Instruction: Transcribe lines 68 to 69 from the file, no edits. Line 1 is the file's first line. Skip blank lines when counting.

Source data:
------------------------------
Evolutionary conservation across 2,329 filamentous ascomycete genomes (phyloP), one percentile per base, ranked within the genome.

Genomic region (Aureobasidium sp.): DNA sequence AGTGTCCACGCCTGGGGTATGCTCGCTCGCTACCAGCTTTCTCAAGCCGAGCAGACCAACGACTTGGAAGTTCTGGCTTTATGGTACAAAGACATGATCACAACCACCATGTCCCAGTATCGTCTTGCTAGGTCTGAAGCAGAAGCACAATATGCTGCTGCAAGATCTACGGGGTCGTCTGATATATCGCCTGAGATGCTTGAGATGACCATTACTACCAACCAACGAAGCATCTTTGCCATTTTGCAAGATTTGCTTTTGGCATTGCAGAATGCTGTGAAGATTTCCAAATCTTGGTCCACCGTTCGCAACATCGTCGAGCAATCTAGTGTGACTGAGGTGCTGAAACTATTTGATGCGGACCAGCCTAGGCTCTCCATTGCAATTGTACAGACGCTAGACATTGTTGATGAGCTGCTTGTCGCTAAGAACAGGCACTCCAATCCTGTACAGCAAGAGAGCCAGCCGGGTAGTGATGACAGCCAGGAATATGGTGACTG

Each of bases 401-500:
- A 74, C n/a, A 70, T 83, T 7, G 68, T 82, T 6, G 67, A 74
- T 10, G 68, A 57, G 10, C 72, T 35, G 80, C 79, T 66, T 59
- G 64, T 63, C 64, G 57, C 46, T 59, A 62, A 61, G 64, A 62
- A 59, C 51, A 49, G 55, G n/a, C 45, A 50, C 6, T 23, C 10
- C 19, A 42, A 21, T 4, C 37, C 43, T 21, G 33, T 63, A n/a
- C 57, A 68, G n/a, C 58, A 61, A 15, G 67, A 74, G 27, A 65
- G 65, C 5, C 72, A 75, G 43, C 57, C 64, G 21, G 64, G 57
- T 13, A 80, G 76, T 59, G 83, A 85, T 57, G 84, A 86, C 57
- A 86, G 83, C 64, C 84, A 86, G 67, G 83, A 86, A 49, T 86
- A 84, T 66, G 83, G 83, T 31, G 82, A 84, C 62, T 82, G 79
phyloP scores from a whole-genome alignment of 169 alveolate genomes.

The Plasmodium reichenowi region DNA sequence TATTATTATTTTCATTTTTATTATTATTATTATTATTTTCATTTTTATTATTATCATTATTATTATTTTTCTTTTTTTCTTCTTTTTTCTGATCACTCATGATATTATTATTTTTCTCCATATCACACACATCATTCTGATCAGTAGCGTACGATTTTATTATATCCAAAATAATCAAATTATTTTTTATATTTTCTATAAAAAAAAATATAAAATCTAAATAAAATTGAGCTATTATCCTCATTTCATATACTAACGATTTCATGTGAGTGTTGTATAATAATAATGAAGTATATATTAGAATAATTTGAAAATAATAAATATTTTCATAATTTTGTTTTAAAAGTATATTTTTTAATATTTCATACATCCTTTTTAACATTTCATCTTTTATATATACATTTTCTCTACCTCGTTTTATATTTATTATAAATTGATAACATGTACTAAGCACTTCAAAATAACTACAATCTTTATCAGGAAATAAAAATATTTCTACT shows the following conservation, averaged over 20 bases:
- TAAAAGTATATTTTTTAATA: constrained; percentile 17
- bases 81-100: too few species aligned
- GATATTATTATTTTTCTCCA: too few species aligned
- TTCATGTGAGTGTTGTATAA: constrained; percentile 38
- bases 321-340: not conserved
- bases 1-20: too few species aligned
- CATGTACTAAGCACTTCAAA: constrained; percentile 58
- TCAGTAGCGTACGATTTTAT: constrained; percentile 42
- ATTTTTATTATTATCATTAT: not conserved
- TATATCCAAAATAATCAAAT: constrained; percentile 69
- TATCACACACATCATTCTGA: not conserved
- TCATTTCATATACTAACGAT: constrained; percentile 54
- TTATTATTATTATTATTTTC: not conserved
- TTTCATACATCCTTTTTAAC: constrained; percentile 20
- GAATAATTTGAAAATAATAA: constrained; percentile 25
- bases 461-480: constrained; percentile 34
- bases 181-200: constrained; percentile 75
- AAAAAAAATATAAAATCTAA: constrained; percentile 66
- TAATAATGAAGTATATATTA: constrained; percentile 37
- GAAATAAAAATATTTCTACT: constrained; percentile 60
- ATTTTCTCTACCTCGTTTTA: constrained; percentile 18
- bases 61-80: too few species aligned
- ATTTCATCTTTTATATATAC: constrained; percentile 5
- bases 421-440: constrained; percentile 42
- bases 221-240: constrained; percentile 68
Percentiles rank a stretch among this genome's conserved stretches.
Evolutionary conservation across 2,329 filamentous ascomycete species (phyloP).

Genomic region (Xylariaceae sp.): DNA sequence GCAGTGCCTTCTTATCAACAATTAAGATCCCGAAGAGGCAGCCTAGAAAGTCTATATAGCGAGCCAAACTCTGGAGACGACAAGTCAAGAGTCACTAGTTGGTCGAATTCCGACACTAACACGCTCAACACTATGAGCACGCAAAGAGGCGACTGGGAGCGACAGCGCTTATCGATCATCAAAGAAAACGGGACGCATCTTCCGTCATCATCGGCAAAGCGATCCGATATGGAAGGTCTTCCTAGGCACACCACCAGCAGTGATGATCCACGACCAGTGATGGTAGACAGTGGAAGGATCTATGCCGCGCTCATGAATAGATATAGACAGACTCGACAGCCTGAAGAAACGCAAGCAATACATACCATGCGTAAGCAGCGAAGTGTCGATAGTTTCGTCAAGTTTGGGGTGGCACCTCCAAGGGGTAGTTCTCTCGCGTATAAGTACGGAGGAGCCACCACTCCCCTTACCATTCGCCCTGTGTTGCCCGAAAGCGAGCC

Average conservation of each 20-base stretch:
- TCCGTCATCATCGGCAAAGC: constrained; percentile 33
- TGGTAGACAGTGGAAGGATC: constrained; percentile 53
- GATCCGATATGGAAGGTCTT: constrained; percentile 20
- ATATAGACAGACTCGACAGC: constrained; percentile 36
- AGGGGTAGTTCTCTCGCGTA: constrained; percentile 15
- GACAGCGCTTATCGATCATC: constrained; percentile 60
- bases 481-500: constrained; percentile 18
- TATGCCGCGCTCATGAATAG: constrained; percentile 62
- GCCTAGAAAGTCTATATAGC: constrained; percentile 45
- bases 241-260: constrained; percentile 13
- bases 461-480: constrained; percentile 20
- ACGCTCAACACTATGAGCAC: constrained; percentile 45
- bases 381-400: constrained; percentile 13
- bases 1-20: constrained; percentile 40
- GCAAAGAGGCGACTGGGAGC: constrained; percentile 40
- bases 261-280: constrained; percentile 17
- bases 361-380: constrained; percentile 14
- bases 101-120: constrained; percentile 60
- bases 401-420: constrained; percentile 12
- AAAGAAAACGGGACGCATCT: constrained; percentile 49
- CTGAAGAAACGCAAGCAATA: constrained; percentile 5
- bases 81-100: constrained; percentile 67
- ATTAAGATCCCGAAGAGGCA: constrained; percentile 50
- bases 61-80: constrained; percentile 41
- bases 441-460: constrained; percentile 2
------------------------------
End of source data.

- bases 61-80: constrained; percentile 41
- bases 441-460: constrained; percentile 2